I still do. I’m sure that a good “Tube overdrive” simulation would be very popular. Unfortunately I only know how to make a crude semblance of an overdriven valve amplifier. Really good digital simulations are very hard to do. The basic algorithm is a distortion that creates even harmonics, but real tube amplifiers (and good simulations) are much more complex.
We can easily create even harmonics - the “Even Mellow” and “Even Bright” settings do that. I would have called them “Even Harmonics (mellow)” and “Even Harmonics (bright)”, but the Nyquist choice widget is not wide enough so I needed a shorter name. Calling these “Tube” or “Valve” distortions would imo be an overstatement sure to be criticised.
No problem at all. The names were off the top of my head to give descriptive labels. As long as the names are not misleading or implying more than they are, then I’m quite happy for them to be changed.
If the waveshaper were implemented as a built in effect, then there may be no need for names at all.
I don’t think that this is the best example, but here is someone else’s implementation of a waveshaper:
(Waveshaper with single slider control and graph display)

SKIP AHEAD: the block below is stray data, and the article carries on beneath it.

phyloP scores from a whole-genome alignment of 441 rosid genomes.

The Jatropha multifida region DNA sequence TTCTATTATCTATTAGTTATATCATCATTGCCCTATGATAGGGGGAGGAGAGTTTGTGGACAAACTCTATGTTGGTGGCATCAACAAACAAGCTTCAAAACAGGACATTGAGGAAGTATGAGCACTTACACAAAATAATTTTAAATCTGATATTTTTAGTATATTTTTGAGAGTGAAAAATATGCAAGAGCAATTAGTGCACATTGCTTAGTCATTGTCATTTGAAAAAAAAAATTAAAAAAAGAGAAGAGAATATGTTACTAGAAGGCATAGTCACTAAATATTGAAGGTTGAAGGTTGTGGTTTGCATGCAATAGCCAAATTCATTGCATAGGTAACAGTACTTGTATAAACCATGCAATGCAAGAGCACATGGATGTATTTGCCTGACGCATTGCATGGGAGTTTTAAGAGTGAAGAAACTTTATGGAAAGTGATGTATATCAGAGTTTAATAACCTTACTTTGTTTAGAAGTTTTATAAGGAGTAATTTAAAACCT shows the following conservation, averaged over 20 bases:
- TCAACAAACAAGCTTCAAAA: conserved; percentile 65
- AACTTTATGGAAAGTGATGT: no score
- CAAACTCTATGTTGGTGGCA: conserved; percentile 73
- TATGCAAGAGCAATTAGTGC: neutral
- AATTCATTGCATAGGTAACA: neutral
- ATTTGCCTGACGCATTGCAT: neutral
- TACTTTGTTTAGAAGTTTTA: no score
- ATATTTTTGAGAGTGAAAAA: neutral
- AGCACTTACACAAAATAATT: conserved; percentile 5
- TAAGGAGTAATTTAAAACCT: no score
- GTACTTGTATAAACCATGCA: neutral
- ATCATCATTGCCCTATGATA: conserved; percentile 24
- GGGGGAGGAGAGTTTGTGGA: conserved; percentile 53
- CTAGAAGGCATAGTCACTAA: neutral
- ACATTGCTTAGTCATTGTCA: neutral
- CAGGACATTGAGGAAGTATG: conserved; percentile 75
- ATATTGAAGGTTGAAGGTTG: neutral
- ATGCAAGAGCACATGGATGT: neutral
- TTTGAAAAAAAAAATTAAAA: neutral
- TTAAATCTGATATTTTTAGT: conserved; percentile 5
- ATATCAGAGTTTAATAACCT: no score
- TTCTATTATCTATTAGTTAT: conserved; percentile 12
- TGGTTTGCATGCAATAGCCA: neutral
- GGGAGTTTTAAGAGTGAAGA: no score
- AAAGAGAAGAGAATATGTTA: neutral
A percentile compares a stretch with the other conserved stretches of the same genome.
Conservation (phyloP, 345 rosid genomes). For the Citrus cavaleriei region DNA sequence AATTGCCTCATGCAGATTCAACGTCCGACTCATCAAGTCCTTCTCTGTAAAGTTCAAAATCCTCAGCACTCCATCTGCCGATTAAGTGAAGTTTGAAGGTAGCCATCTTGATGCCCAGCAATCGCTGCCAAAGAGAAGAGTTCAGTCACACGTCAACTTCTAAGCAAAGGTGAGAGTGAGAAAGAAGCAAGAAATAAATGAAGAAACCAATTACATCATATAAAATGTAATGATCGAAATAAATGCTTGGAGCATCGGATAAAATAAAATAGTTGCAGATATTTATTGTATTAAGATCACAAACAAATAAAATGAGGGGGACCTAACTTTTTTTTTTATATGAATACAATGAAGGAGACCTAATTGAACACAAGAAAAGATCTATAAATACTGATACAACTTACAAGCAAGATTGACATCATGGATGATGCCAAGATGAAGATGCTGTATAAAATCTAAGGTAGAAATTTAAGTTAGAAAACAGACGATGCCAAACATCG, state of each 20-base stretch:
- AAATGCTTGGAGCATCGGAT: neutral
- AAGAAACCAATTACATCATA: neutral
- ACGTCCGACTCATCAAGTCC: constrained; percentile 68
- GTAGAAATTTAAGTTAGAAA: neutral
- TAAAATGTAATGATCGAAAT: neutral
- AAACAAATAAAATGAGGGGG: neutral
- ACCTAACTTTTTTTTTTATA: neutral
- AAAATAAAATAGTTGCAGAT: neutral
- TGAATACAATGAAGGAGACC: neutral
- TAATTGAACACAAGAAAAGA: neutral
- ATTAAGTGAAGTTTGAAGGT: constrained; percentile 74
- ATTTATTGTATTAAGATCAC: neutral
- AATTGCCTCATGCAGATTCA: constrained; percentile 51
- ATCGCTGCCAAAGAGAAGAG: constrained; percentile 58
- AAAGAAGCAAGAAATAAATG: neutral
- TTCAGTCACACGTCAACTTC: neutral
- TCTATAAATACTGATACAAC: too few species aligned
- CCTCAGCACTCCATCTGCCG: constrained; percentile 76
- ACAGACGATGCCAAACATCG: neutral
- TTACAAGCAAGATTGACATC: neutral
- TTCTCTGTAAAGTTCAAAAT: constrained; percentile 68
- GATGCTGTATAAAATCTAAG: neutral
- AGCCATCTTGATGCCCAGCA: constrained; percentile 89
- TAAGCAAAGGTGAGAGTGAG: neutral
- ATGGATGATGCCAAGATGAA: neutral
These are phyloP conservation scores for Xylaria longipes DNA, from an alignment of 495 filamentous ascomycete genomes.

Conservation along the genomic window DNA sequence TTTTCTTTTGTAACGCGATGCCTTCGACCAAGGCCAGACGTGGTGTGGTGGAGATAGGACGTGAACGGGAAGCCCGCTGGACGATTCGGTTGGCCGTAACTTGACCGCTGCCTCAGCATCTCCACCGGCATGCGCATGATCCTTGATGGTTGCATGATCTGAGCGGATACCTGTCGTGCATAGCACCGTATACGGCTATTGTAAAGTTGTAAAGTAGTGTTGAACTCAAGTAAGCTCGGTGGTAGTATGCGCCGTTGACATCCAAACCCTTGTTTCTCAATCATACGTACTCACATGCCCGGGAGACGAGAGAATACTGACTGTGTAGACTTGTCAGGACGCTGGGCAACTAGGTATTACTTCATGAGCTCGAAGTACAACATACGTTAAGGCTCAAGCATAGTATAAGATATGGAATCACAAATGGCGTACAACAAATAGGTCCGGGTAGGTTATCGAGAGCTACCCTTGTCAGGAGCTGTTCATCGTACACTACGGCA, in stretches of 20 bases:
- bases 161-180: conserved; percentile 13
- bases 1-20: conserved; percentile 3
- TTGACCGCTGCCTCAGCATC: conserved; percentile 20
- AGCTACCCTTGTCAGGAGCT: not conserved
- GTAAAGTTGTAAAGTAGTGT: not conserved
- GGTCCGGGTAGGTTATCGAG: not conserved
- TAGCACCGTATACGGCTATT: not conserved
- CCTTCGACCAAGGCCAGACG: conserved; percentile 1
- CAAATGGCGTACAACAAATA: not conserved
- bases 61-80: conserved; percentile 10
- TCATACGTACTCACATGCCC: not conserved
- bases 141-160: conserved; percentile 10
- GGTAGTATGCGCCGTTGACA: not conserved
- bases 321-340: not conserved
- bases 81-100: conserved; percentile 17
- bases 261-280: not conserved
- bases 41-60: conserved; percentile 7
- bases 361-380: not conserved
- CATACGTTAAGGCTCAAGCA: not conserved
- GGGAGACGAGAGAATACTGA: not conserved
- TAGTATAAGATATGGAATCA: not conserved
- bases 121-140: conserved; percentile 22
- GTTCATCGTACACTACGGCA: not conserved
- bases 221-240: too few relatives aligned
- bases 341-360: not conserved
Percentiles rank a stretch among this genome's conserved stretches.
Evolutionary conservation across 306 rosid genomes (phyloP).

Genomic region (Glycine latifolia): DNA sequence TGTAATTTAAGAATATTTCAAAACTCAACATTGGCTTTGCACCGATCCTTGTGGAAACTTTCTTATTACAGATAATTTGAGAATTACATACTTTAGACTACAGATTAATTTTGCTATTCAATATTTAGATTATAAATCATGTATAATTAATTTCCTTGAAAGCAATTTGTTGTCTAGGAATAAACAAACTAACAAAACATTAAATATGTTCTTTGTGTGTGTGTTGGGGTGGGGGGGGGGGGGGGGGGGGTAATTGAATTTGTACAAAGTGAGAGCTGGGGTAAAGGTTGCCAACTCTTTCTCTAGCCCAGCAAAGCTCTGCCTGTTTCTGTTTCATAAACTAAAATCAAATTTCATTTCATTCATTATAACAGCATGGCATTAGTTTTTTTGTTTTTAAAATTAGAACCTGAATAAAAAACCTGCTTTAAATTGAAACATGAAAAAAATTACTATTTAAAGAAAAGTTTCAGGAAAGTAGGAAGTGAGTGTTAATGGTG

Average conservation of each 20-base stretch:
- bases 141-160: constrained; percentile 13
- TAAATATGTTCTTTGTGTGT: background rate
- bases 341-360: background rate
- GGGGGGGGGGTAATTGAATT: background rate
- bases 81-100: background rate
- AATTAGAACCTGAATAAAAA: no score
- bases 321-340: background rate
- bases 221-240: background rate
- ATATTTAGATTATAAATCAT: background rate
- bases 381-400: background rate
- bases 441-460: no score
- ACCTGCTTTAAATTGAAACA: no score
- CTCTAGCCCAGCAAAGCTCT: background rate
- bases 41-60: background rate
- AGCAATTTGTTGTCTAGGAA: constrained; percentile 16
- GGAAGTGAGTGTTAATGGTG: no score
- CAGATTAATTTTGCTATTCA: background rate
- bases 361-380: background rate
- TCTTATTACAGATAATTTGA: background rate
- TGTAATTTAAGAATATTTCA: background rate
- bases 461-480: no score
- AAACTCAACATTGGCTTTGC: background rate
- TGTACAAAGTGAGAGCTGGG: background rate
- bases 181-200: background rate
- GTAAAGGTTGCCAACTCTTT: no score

I think that if we have just one distortion effect shipped with Audacity, that a waveshaper is an excellent choice as it provides a broad palette of sounds in one relatively simple and easy to understand way. All it is doing is squashing and/or stretching the waveform vertically so as to distort the shape of the waveform, which changes the sound.
OK, I agree on not calling these “Tube” or “Valve”.
I’m sorry if I missed intervening posts but there was very little documentation or explanation in the topic that introduced the distortion effect.
I wasn’t reading “Even” as “even harmonics” but as an “even waveform” in some sense. If Robert feels that odd harmonics are not necessarily bad, would “Bright harmonics” and “Soft harmonics” be more descriptive? The Manual can say these are actually even harmonics.
Well, I think users do like effects presets. I know they should experiment with what sounds best, but novices may need reference points or places to start from. Even advanced users can find it helpful to save a shape that they like.